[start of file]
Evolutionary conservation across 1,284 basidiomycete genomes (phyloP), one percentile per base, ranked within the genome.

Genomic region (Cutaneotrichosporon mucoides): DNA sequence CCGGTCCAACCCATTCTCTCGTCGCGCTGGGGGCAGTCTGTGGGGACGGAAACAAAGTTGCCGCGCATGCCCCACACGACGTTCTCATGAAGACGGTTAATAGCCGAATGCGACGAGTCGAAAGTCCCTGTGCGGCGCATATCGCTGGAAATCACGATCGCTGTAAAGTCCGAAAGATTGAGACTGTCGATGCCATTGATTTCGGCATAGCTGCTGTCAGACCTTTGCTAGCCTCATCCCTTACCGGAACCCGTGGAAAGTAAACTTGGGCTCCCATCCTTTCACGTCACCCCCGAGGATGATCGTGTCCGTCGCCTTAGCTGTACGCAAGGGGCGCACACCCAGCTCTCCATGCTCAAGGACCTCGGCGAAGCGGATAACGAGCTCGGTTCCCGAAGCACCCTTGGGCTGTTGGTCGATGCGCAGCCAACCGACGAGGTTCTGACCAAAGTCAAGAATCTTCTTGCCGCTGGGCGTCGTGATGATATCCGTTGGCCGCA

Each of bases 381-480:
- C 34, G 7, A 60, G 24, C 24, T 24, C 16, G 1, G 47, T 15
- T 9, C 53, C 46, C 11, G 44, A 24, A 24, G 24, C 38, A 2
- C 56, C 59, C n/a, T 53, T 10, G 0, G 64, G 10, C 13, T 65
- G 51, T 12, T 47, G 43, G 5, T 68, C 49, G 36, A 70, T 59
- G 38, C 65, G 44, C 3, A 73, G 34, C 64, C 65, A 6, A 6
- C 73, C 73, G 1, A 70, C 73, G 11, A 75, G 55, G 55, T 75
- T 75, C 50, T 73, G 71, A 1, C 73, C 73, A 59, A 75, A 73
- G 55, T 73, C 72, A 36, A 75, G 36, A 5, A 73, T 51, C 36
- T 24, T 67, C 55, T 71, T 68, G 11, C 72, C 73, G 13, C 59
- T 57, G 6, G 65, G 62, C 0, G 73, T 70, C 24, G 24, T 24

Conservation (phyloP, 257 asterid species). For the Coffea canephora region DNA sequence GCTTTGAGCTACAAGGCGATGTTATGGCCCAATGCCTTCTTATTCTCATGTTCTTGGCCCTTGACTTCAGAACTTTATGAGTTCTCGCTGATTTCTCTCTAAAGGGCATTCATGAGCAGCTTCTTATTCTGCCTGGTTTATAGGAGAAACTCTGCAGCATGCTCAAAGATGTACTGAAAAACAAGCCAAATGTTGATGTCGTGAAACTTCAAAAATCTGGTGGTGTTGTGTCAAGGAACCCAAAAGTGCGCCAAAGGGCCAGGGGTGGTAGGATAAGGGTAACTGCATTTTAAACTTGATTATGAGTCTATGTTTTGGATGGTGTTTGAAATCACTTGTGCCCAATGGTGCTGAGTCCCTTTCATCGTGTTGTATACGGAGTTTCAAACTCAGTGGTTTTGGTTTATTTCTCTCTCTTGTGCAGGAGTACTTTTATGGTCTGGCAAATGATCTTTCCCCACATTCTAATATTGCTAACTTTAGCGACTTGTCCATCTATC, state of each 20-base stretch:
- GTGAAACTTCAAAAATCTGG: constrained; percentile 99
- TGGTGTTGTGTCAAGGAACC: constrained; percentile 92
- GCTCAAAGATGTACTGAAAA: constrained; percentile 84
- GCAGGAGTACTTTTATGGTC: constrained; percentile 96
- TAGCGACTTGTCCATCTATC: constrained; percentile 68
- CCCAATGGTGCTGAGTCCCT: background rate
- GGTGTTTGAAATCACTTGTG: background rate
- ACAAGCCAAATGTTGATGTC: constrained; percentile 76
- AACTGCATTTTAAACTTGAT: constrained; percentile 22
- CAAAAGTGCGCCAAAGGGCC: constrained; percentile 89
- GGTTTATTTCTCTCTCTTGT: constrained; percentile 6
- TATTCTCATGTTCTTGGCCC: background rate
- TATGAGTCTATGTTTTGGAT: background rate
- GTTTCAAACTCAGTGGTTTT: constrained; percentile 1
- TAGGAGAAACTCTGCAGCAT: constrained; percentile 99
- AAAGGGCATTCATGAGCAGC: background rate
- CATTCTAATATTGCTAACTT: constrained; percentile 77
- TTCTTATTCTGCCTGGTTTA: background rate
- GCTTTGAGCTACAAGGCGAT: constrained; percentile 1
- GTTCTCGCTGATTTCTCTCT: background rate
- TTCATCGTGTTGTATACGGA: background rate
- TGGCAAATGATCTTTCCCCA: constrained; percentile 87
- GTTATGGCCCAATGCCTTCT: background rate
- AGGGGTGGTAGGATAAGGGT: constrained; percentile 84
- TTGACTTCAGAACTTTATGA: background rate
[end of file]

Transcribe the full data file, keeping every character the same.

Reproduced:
Evolutionary conservation across 1,284 basidiomycete genomes (phyloP), one percentile per base, ranked within the genome.

Genomic region (Cutaneotrichosporon mucoides): DNA sequence CCGGTCCAACCCATTCTCTCGTCGCGCTGGGGGCAGTCTGTGGGGACGGAAACAAAGTTGCCGCGCATGCCCCACACGACGTTCTCATGAAGACGGTTAATAGCCGAATGCGACGAGTCGAAAGTCCCTGTGCGGCGCATATCGCTGGAAATCACGATCGCTGTAAAGTCCGAAAGATTGAGACTGTCGATGCCATTGATTTCGGCATAGCTGCTGTCAGACCTTTGCTAGCCTCATCCCTTACCGGAACCCGTGGAAAGTAAACTTGGGCTCCCATCCTTTCACGTCACCCCCGAGGATGATCGTGTCCGTCGCCTTAGCTGTACGCAAGGGGCGCACACCCAGCTCTCCATGCTCAAGGACCTCGGCGAAGCGGATAACGAGCTCGGTTCCCGAAGCACCCTTGGGCTGTTGGTCGATGCGCAGCCAACCGACGAGGTTCTGACCAAAGTCAAGAATCTTCTTGCCGCTGGGCGTCGTGATGATATCCGTTGGCCGCA

Each of bases 381-480:
- C 34, G 7, A 60, G 24, C 24, T 24, C 16, G 1, G 47, T 15
- T 9, C 53, C 46, C 11, G 44, A 24, A 24, G 24, C 38, A 2
- C 56, C 59, C n/a, T 53, T 10, G 0, G 64, G 10, C 13, T 65
- G 51, T 12, T 47, G 43, G 5, T 68, C 49, G 36, A 70, T 59
- G 38, C 65, G 44, C 3, A 73, G 34, C 64, C 65, A 6, A 6
- C 73, C 73, G 1, A 70, C 73, G 11, A 75, G 55, G 55, T 75
- T 75, C 50, T 73, G 71, A 1, C 73, C 73, A 59, A 75, A 73
- G 55, T 73, C 72, A 36, A 75, G 36, A 5, A 73, T 51, C 36
- T 24, T 67, C 55, T 71, T 68, G 11, C 72, C 73, G 13, C 59
- T 57, G 6, G 65, G 62, C 0, G 73, T 70, C 24, G 24, T 24

Conservation (phyloP, 257 asterid species). For the Coffea canephora region DNA sequence GCTTTGAGCTACAAGGCGATGTTATGGCCCAATGCCTTCTTATTCTCATGTTCTTGGCCCTTGACTTCAGAACTTTATGAGTTCTCGCTGATTTCTCTCTAAAGGGCATTCATGAGCAGCTTCTTATTCTGCCTGGTTTATAGGAGAAACTCTGCAGCATGCTCAAAGATGTACTGAAAAACAAGCCAAATGTTGATGTCGTGAAACTTCAAAAATCTGGTGGTGTTGTGTCAAGGAACCCAAAAGTGCGCCAAAGGGCCAGGGGTGGTAGGATAAGGGTAACTGCATTTTAAACTTGATTATGAGTCTATGTTTTGGATGGTGTTTGAAATCACTTGTGCCCAATGGTGCTGAGTCCCTTTCATCGTGTTGTATACGGAGTTTCAAACTCAGTGGTTTTGGTTTATTTCTCTCTCTTGTGCAGGAGTACTTTTATGGTCTGGCAAATGATCTTTCCCCACATTCTAATATTGCTAACTTTAGCGACTTGTCCATCTATC, state of each 20-base stretch:
- GTGAAACTTCAAAAATCTGG: constrained; percentile 99
- TGGTGTTGTGTCAAGGAACC: constrained; percentile 92
- GCTCAAAGATGTACTGAAAA: constrained; percentile 84
- GCAGGAGTACTTTTATGGTC: constrained; percentile 96
- TAGCGACTTGTCCATCTATC: constrained; percentile 68
- CCCAATGGTGCTGAGTCCCT: background rate
- GGTGTTTGAAATCACTTGTG: background rate
- ACAAGCCAAATGTTGATGTC: constrained; percentile 76
- AACTGCATTTTAAACTTGAT: constrained; percentile 22
- CAAAAGTGCGCCAAAGGGCC: constrained; percentile 89
- GGTTTATTTCTCTCTCTTGT: constrained; percentile 6
- TATTCTCATGTTCTTGGCCC: background rate
- TATGAGTCTATGTTTTGGAT: background rate
- GTTTCAAACTCAGTGGTTTT: constrained; percentile 1
- TAGGAGAAACTCTGCAGCAT: constrained; percentile 99
- AAAGGGCATTCATGAGCAGC: background rate
- CATTCTAATATTGCTAACTT: constrained; percentile 77
- TTCTTATTCTGCCTGGTTTA: background rate
- GCTTTGAGCTACAAGGCGAT: constrained; percentile 1
- GTTCTCGCTGATTTCTCTCT: background rate
- TTCATCGTGTTGTATACGGA: background rate
- TGGCAAATGATCTTTCCCCA: constrained; percentile 87
- GTTATGGCCCAATGCCTTCT: background rate
- AGGGGTGGTAGGATAAGGGT: constrained; percentile 84
- TTGACTTCAGAACTTTATGA: background rate